Updated: Sep 5, 2021
The first time I was attacked by an elementary-aged child, I will admit I took it a little personally. After all, it isn’t every day a five-year-old hurls her shoe at your head. It happened during my first year as a kindergarten paraprofessional at a rural Title I school in Georgia. To be honest, I had never really adored children the way most women do, fantasizing about being a mother or a teacher. Not having a child of my own yet, my maternal instincts were only partly engaged. Though I genuinely looked forward to our frank playground discussions about the latest Disney movie and worried late into the night about their wellbeing, I never considered how these tiny humans could create a lasting impression on my young twenty-something mind. But, all that soon changed as they would ultimately serve as tiny beacons for my calling.
I learned quickly through similar situations that the same kids who were kicking off their shoes to throw at me in what seemed to be anger were also the first ones to tell me that they loved me each day and give me a hug when they arrived at school. It didn’t take long for me to piece together some all-too-common threads among my frequent flying students- threads of childhood adversity tying them to behaviors that were not tailored to test my wits and patience, but survival strategies engrained long before their tiny feet ever set foot in my classroom. Childhood trauma and toxic stress are an all-too-common occurrence not only in our schools, but in our communities. What my five years of teaching and counseling in high-risk, rural schools taught me is that sometimes it is the system, not the child, that needs to be fixed.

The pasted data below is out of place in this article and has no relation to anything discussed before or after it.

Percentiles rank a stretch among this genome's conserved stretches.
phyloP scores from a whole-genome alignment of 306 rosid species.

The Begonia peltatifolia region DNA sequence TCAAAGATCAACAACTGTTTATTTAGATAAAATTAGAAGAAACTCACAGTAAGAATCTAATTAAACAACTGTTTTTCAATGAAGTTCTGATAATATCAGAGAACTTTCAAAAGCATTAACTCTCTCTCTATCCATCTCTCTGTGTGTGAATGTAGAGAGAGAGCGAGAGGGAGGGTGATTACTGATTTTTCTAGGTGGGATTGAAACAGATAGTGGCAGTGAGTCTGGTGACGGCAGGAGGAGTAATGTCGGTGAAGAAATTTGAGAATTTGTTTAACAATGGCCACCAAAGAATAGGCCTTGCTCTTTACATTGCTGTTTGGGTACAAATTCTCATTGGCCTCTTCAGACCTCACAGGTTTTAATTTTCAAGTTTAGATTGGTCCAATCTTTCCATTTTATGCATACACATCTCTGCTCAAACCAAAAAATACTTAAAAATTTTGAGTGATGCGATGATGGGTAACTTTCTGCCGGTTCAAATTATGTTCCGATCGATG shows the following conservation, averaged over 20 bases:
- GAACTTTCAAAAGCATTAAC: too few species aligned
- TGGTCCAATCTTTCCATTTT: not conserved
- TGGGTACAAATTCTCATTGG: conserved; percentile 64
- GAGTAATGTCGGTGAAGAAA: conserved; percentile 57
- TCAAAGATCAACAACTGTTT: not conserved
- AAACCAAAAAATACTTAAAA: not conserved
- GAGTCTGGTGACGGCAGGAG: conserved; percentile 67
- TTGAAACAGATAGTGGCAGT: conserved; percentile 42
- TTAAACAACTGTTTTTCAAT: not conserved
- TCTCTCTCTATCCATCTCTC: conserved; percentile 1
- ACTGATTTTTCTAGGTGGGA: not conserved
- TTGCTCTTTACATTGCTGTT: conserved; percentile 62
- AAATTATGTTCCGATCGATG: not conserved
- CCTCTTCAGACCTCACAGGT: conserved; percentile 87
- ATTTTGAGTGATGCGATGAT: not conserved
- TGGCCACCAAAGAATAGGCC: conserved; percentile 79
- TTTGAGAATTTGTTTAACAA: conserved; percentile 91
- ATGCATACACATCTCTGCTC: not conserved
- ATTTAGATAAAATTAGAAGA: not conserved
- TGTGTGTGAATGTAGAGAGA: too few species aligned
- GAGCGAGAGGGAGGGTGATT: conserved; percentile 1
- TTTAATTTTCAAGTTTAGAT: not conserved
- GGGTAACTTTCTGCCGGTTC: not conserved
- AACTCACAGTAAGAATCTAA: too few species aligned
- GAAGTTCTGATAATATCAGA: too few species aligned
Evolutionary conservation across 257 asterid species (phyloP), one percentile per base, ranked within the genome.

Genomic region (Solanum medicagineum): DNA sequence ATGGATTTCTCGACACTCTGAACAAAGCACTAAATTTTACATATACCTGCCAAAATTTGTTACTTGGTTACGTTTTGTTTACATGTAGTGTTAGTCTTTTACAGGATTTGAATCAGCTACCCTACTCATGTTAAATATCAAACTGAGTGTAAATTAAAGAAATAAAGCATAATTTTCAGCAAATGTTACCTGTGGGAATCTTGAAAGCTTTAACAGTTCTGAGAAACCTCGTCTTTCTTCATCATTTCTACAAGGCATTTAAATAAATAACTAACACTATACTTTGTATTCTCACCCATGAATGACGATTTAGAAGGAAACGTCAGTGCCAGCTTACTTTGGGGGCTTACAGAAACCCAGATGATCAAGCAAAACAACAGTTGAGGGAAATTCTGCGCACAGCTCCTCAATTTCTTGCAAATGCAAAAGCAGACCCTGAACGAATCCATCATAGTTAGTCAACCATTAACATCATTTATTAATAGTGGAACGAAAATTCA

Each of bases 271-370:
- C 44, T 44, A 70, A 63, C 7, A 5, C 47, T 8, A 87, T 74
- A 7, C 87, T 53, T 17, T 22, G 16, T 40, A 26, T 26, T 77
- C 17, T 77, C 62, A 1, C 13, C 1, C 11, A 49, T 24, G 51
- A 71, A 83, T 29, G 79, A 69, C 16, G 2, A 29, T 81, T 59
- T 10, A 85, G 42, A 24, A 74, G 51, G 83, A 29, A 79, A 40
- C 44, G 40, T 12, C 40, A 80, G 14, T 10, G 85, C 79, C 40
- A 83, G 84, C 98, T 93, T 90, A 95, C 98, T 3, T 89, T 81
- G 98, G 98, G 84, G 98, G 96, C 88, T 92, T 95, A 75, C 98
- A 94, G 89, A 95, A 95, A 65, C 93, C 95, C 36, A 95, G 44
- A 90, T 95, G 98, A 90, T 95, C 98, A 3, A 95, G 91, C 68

Flash back to the irate child mentioned previously. I did a quick assessment to determine the antecedent of this outburst and whether my actions were truly the cause. As with all the kids, after recess I had given her a choice of which snack she would like. Upon taking longer than what I deemed a reasonable amount of time to make the choice between Doritos and Lays, I counted down from five and said, “You get what you get, don’t throw a fit”. Oh, how I underestimated the fit to come as it was one of biblical proportions. I wrote about this particular incident in my application letter for graduate school and it has taught me more than I care to admit about how terribly I handled the situation with little Gracie. The behaviors that I now know to be indicative of “externalizing” left me in a wake of screams and tears as the small girl was carried to the front office, missing one shoe. The fact was, her mother had passed away when she was three years old, leaving her to be raised by her disabled grandmother. Gracie had never been evaluated, given a safe place to process her feelings, or taught the language to express those big feelings in a healthy way. Armed with a specialist degree in counselor education and a thorough knowledge of the impact of emotional stress in childhood on adulthood physical and mental health, I hope to spread awareness, education, and hope to little Gracies and their families to promote resilience and healthy connections for generations.
Through informal and formal assessment of your organizational needs, I will shine light on the prevalence of Adverse Childhood Experiences (ACEs), the negative physical and emotional impacts they cause into adulthood, and some best practices and practical tools to fight ACEs and change unhealthy patterns into more productive ones. I challenge you as a parent, caregiver, educator, or mentor to open your heart as we explore the life-giving healing that can come to your children and students as you begin to view them through a trauma-informed lens.